The class I ligase is the Ferrari of in vitro evolved ligase enzymes. Under optimal reaction conditions, it has a catalytic rate of up to 360 per minute. Like a Ferrari, however, it has very narrow tolerances and has been tweaked in imaginative ways to extract maximum performance. Three other RNA enzymes, the L1 ligase (8), R3C ligase (9), and DSL ligase (10), have substantial structural and biochemical similarity and may be regarded as three different versions of the family sedan. All catalyze the template-directed joining of an oligonucleotide 3′-hydroxyl and oligonucleotide 5′-triphosphate, but at a rate of only about 0.3 per minute. All have a simple three-helix junction architecture, in which the nucleotides that are essential for catalysis surround the junction and the site of ligation is offset from the junction by several base pairs. It is the L1 ligase that has been crystallized by Robertson and Scott, who solved its structure at a resolution of 2.6 Å (5).

Robertson and Scott crystallized the product of an autoligation reaction, in which the L1 ligase was configured to join its own 3′-hydroxyl to its own 5′-triphosphate (see the figure). Two different forms of the circular product were present in the asymmetric unit of the crystal: one in an “undocked” conformation, with the three-helix junction splayed out and no contact between the catalytically essential nucleotides and the ligation site, and the other in a “docked” conformation, with many of these essential nucleotides held near the ligation site. The docked conformation (which can reasonably be interpreted as the active form of the enzyme) is stabilized by tertiary contacts involving a guanine-adenineuracil base triple and by ionic interactions between a single Mg2+ ion and three phosphate groups.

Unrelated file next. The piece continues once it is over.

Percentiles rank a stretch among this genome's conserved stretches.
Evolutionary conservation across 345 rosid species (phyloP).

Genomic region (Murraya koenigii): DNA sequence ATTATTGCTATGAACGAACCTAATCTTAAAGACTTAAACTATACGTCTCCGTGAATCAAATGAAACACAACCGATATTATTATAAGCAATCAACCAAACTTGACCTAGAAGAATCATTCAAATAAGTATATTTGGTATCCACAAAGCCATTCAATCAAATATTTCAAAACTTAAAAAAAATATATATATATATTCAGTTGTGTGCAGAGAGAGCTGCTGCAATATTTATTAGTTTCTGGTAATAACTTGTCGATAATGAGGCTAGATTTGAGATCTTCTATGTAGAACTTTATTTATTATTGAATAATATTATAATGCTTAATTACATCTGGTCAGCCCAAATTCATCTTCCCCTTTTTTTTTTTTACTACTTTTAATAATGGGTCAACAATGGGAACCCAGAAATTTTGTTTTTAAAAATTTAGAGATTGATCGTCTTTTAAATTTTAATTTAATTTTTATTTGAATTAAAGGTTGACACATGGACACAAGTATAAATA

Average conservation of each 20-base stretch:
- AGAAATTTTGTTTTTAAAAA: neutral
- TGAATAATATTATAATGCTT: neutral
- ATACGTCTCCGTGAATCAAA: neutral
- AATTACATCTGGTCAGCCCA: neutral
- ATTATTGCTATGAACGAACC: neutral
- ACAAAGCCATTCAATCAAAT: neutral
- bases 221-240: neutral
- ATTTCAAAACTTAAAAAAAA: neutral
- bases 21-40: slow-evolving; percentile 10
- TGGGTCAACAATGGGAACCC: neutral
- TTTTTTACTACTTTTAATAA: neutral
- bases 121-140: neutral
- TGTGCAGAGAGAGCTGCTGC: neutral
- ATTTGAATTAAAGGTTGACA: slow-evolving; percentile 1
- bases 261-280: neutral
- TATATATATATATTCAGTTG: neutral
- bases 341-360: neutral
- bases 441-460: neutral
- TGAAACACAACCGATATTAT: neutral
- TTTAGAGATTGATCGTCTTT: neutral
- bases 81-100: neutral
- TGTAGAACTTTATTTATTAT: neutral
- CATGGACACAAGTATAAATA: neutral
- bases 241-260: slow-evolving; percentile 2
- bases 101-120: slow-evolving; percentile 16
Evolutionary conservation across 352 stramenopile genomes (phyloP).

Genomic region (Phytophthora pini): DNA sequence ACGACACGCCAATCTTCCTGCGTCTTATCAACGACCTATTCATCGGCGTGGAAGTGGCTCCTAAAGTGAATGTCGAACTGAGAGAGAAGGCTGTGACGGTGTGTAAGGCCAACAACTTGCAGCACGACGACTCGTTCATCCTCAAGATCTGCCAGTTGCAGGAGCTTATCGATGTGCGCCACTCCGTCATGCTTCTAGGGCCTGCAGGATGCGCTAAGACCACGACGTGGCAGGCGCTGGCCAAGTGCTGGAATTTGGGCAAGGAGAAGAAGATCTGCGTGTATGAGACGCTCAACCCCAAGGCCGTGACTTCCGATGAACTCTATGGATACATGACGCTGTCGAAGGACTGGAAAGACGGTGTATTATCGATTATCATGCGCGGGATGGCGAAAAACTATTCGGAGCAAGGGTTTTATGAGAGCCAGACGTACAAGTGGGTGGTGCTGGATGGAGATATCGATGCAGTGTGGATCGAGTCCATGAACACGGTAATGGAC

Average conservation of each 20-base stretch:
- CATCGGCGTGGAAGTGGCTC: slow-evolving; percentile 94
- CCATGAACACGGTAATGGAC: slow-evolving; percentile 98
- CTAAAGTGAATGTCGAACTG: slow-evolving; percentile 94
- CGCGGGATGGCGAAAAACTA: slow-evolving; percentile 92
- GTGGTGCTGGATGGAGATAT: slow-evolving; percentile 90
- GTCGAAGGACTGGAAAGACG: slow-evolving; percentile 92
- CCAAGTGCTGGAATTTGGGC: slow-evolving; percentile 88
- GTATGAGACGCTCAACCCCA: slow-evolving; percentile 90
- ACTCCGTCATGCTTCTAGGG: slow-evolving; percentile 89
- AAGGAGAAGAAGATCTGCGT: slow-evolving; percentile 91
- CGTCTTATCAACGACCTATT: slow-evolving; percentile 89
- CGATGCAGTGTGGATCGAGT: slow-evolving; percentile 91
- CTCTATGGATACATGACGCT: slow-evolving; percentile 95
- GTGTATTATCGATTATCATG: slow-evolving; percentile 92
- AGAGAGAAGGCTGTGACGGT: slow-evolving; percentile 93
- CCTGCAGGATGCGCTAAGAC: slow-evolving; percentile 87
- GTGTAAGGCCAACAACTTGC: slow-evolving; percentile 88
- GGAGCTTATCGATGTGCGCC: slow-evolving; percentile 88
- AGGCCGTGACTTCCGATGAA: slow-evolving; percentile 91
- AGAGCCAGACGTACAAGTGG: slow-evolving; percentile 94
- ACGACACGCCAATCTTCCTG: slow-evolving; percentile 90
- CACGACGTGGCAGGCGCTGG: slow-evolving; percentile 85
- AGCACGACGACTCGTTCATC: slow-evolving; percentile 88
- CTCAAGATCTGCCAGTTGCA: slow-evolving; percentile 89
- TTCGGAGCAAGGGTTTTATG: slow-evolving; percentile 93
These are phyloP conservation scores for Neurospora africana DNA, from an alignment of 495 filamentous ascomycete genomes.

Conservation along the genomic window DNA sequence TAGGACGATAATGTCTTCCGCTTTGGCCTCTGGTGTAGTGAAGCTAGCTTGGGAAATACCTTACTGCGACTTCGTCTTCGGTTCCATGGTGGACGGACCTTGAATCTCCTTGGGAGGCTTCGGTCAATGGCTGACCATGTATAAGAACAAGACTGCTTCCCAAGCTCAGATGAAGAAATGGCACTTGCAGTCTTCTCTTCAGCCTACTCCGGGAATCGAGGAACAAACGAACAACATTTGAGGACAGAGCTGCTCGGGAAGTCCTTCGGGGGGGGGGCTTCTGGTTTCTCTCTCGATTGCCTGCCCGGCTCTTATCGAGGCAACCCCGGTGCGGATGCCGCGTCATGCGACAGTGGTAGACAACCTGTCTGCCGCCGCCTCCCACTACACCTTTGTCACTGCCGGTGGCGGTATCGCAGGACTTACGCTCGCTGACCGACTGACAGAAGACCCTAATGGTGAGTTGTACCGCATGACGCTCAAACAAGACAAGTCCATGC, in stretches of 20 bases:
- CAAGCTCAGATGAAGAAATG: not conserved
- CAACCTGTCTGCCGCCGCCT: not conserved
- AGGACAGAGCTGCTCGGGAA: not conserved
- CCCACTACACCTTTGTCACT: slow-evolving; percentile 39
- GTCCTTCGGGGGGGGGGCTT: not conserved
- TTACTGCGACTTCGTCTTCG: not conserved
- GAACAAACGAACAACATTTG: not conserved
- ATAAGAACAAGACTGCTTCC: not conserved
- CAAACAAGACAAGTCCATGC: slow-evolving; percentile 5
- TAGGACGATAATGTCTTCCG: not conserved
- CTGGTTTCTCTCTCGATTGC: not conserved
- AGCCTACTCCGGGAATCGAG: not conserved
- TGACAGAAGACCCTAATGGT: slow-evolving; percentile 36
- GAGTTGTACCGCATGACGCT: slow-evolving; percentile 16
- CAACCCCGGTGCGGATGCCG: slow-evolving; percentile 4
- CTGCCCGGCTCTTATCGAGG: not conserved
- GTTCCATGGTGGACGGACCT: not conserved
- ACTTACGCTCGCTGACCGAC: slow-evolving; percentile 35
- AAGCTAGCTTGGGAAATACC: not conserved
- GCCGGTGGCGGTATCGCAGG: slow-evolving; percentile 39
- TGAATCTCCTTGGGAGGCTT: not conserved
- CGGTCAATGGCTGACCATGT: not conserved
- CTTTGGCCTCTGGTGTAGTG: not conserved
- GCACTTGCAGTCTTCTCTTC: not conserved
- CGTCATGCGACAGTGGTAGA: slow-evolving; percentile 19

The crystal structure reflects the product of ligation rather than the reactants. One must therefore be cautious in drawing conclusions about the reaction mechanism. Rather than a free 3′-hydroxyl and a reactive 5′-triphosphate bearing four negative charges, the 3′,5′-phosphodiester is already in place. Nonetheless, some inferences regarding the reaction mechanism may be drawn from the structure, which reveals a network of hydrogen bonding and ionic interactions centered about the ribose sugar that bears the attacking 3′-hydroxyl. The adjacent 2′-hydroxyl appears to be kept out of the fray by its interaction with a tightly bound water molecule. If this were not the case, the reaction might instead result in formation of an unnatural 2′,5′-phosphodiester, rather than the 3′,5′-phosphodiester of RNA.

The L1 ligase is not a polymerase, let alone a replicase, but it performs the same chemistry that would be expected for an RNA molecule with RNA replicase properties. Its crystal structure gives us a view toward what may have been the first enzyme of biology, or at least the central enzyme of the RNA world. In the years ahead, we can expect to see the structure of other ligases, and eventually of polymerase and replicase RNA enzymes. These laboratory mimics of our deepest evolutionary ancestors will not appear to be alien objects. Like the L1 ligase, they will have comfortingly familiar structural features and an active site built of the usual stuff of biochemistry: hydrogen bonding, ionic, and hydrophobic interactions that have been crafted by processes of Darwinian evolution. Unlike the ancient RNA replicase enzymes that likely became extinct more than 3.5 billion years ago, these modern recreations will be available for detailed investigation.